The referendum battle may be over but the fight for a better future has just begun.
The people of Scotland have spoken and, while they may have said No, they were not backing the status quo. They want significant, meaningful powers to give us the freedom to build a better nation. There is no time for recriminations, no point in perpetuating arguments that have passed.
Everyone on both sides must accept the democratic will of the people and pull together, all in the same direction, to move the nation forward.
We were promised change.
We were promised a better Scotland.
We were promised new powers to control the things that matter most to us.
All three of the main UK political parties stood together to persuade us that we didn’t need to be a different country to have a different society. Scotland was asked to take David Cameron, Nick Clegg and Ed Milliband at their word. One in four who voted No did so in the belief the future being outlined was genuine. It was a message people heard and trusted a collective commitment that has the potential to unite us all.
But the three leaders’ promises will not be forgotten. The pledges must be delivered.
As part of the process, all four main political parties in Scotland will have to work together to achieve that. Our politicians need to lay out their plans in plain language that everyone understands. They need to be straight and they need to be honest with us.
What changes will be made and how? When will the new powers be rolled out and implemented?
It would be unacceptable to put a sticking plaster over the problems, hoping that will dampen enthusiasm for change. More radical surgery is required before Scotland can truly prosper. Nothing should get in the way.
The referendum showed that politics and democracy works, particularly when people feel their vote will actually make a difference.
People turned out in their millions last week to express their will, people who had never voted before and folk who had not voted for decades. It was the most impressive aspect of the entire referendum process and one which has made us the envy of the world.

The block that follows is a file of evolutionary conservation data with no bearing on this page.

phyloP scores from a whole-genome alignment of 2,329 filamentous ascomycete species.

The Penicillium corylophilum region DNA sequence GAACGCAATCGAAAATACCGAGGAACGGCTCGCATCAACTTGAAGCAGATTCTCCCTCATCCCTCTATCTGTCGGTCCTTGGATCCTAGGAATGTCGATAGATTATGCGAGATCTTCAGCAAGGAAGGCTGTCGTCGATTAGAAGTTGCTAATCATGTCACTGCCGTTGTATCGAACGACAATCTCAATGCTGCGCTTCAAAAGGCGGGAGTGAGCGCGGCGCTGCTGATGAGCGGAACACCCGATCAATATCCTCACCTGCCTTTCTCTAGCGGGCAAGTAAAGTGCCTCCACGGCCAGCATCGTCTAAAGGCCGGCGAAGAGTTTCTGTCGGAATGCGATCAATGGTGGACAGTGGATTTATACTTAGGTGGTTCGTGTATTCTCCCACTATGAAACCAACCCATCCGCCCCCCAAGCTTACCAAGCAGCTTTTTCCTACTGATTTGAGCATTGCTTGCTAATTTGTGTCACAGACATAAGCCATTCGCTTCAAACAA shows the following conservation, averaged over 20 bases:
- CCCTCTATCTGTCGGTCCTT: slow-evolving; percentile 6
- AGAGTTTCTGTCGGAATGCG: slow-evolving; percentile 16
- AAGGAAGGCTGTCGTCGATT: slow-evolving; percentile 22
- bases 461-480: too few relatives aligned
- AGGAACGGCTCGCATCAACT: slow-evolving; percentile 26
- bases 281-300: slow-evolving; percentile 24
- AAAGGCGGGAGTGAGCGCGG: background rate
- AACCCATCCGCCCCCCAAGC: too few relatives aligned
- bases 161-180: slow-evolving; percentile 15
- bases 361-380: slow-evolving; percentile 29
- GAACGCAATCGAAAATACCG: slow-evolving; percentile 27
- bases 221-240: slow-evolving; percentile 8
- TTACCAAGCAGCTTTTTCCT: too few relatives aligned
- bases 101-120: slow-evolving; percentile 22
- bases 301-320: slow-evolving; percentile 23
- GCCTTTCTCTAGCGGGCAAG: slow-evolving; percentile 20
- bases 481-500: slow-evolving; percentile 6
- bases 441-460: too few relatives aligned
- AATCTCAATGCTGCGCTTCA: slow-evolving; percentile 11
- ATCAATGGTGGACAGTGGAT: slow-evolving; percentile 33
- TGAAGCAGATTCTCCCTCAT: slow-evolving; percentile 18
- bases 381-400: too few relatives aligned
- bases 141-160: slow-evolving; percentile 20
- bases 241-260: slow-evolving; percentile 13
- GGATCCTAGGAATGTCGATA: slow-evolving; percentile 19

If the Westminster leaders let them down it will be not just a betrayal of those people but of politics as a whole.
But the West Lothian question the problem of whether Scottish MPs can or cannot vote on England-only questions is not our concern. It is an important matter, it has to be sorted out, but it is a matter for English voters and MPs. They will wrestle with that themselves.
It is to the nation’s detriment that Alex Salmond won’t be at the table fighting for this nation when the promised new powers are debated. He, more than any other, galvanised and engaged the Scottish public in the referendum.
Some may find him a divisive figure, but his speech conceding the referendum on Friday morning was dignified and statesmanlike. His skills as a politician make him a fearsome opponent for those who may be tempted to backtrack and dupe a nation.
Scotland’s prime objective, if it is to be fairer, is to tackle poverty. A high proportion of those who came out and voted Yes live in areas of our cities where they see deprivation every day. That’s where the Yes arguments most struck a chord.
It was a resounding snub to a Labour party who have for too long taken them for granted. It was a crushing indictment of the Tory party, too far removed from the world of poverty to understand the impact of soundbite policies such as the bedroom tax.
The phrase was that we would be “better together”. Well, now is the time to let us see the proof.
We are ready to work hard to create a better nation. So let the changes begin.
The Sunday Post pledged to hold all the political parties to account. And we will do that robustly and without fear or favour.
Look out Westminster, we’re watching you.
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